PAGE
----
There are times when I beat myself up as a mom. Then there are little moments of reward. Moments when my daughter lauds my motherhood skills, my spirit soars, and I believe I’ve finally got this.
That’s just before my paper airplane wings bend, and I crash into the coffee-stained carpet in her bedroom floor.
Last night when I put Maggie to bed, I watched her falling asleep. I imagined myself as Grandma Moses, tracing the lines of my precious baby’s face, fingers, and hair as slowly as possible, an ant in the Sahara. I wanted to remember her beauty forever. I didn’t want to think about kindergarten in the fall. I didn’t want to see her size five pants turning into capris.
She opened her eyes suddenly and smiled at me. I prayed aloud and said, “Thank you, God, for the best baby in the world.”
“Thank you, God, for the best mama in the world.”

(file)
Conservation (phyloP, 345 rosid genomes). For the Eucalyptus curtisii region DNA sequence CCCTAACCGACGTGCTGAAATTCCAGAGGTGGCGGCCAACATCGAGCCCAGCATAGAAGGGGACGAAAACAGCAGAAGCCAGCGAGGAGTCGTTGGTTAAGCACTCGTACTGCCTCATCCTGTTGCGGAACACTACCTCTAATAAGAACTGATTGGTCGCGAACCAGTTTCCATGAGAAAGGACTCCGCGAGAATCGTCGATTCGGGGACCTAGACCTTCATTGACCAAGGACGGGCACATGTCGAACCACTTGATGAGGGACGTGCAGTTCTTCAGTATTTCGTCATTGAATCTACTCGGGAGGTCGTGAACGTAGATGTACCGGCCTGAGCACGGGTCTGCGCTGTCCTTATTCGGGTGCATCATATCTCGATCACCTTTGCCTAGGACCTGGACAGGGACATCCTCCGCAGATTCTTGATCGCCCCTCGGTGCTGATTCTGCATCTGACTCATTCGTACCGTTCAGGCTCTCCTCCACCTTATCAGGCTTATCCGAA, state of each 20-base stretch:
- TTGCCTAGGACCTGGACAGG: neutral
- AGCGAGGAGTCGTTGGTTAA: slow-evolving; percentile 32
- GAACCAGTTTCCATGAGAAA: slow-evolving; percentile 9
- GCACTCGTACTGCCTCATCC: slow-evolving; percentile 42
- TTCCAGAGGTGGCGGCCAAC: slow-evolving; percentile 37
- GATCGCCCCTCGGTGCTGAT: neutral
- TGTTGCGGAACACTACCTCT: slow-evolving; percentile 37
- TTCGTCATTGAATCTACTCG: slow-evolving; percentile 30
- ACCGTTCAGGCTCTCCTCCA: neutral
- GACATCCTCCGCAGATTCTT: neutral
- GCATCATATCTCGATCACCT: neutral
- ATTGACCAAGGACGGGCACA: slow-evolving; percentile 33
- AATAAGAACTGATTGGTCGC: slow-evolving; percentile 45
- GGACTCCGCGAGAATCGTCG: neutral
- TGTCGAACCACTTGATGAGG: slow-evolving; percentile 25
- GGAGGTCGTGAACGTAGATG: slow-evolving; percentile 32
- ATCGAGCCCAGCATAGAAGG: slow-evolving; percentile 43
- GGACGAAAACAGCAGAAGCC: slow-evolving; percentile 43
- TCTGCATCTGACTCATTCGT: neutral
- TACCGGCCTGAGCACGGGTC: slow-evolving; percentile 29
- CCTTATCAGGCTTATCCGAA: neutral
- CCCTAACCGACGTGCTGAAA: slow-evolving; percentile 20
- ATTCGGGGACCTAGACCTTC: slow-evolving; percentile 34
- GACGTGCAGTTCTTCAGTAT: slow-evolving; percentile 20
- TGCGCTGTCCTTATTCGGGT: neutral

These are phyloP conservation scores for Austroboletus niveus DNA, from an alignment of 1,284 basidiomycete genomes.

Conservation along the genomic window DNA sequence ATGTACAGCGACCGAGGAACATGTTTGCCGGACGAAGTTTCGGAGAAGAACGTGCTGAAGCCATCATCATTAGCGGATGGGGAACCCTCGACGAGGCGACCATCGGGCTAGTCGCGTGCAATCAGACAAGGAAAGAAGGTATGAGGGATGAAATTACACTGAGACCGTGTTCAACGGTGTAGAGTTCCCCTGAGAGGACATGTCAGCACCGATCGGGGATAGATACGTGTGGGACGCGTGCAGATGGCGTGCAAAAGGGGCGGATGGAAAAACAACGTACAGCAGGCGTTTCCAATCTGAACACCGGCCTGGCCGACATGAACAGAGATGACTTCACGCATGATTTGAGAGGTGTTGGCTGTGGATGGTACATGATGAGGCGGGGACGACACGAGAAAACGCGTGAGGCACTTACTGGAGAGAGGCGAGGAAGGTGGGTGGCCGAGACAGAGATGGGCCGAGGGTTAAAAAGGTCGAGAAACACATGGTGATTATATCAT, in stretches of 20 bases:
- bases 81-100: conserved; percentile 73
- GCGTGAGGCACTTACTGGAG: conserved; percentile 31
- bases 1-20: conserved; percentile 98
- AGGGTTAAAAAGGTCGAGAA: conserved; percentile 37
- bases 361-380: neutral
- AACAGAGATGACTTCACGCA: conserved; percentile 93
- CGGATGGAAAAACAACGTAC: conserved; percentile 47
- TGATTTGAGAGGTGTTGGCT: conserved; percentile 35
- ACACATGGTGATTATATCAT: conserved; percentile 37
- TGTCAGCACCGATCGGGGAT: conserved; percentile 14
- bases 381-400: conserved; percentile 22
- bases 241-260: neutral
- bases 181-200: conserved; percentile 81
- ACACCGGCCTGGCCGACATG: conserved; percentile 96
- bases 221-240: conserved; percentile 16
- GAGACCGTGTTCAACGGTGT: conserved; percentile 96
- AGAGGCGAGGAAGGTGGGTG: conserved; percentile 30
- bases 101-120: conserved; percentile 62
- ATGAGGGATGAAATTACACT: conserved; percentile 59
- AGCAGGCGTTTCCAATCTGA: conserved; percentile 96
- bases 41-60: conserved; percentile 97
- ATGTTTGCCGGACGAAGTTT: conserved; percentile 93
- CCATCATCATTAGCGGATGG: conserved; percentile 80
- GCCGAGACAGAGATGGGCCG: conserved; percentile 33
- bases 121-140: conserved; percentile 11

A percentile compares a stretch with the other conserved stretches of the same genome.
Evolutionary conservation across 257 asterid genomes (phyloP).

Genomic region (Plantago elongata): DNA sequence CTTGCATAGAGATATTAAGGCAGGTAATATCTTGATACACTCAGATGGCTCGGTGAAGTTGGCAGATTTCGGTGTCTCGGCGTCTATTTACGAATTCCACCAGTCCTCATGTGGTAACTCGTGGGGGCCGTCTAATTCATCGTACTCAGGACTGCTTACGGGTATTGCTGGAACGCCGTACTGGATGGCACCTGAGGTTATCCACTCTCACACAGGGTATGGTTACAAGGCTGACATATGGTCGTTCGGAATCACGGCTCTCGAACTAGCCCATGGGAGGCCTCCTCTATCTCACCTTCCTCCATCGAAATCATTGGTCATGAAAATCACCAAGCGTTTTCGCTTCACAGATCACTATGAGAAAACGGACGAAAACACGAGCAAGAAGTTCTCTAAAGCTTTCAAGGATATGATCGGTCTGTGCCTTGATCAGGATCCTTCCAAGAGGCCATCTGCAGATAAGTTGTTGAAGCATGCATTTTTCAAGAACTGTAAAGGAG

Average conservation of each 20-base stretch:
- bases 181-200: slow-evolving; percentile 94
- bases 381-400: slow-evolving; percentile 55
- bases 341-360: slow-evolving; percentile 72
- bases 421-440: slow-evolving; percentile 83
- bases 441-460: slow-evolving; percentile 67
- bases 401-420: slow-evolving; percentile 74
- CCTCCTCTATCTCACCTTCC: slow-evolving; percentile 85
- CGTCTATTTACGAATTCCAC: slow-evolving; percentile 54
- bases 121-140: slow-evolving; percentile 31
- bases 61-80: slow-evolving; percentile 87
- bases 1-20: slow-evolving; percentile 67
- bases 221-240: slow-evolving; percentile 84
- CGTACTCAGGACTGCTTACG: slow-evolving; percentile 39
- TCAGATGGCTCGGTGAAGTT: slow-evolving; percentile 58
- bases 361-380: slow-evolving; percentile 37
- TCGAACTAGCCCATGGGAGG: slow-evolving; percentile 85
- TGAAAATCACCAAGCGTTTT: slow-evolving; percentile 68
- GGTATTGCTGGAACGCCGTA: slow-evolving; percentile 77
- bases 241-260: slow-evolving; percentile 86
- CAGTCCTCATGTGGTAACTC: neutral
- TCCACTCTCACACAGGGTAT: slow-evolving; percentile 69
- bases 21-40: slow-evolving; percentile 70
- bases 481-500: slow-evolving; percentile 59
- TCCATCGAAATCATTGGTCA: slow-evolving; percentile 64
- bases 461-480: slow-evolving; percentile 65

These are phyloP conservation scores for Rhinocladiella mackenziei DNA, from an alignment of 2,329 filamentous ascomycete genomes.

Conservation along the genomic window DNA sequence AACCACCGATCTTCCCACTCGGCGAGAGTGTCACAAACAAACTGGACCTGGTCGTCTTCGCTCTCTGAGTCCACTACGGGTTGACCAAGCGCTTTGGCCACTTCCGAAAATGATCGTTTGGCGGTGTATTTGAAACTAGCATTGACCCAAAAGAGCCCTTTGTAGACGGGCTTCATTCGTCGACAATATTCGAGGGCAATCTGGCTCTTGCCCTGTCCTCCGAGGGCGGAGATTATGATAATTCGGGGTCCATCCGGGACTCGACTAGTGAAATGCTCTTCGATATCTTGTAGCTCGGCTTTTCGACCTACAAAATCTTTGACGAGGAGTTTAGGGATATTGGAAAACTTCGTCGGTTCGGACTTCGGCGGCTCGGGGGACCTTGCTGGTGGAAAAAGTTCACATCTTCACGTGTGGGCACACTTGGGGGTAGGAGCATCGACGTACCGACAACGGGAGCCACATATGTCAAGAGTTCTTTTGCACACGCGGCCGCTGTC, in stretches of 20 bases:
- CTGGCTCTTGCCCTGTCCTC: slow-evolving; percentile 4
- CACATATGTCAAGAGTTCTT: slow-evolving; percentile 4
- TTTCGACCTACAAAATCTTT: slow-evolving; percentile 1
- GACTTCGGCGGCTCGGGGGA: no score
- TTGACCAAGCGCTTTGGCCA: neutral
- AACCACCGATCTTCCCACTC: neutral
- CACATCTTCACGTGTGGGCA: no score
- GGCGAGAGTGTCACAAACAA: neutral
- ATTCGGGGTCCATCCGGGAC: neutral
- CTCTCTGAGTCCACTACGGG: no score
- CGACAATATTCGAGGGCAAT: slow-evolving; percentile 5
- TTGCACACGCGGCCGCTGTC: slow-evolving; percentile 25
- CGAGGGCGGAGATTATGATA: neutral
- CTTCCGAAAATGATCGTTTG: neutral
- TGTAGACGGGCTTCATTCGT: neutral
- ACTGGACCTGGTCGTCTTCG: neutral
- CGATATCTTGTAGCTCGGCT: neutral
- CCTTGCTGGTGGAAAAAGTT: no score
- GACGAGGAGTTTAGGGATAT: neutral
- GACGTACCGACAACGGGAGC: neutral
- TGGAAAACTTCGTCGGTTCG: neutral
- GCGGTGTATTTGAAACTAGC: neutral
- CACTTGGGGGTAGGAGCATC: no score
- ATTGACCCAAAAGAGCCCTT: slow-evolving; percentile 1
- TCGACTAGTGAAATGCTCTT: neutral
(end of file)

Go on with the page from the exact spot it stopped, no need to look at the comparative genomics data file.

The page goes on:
My heart soared.
“Thank you, poop. Poop. Butt juice.”
Ah. There it is. Back to reality.
The great thing about being a mom is the constant snap back to reality—back to humility. There is really no way to remain in the clouds as a parent unless you refuse to spend any real time with your child. Maybe I could carry a black and white photograph around, displaying it for my friends, and only spend five minutes per week with my daughter? That might help me believe she’s some perfect little creature. Maybe.
But the reality is, I live with her. I see it all–the beautiful, breathless moments when I’m enraptured by the miracle of her life. The poop, butt juice, and snot, too. Children keep us humble. They remind us of the most obnoxious, humiliating, disgusting, human aspects of our lives on a regular basis. They also push all our defective buttons daily. They give us a chance to work the positive opposites of our character defects. Children show us the best and worst of ourselves. They also allow us second chances, over and over again, as they extend forgiveness to us even when we fail them–every day.
Thank you, God, for keeping me humble and teachable through my relationship with my child.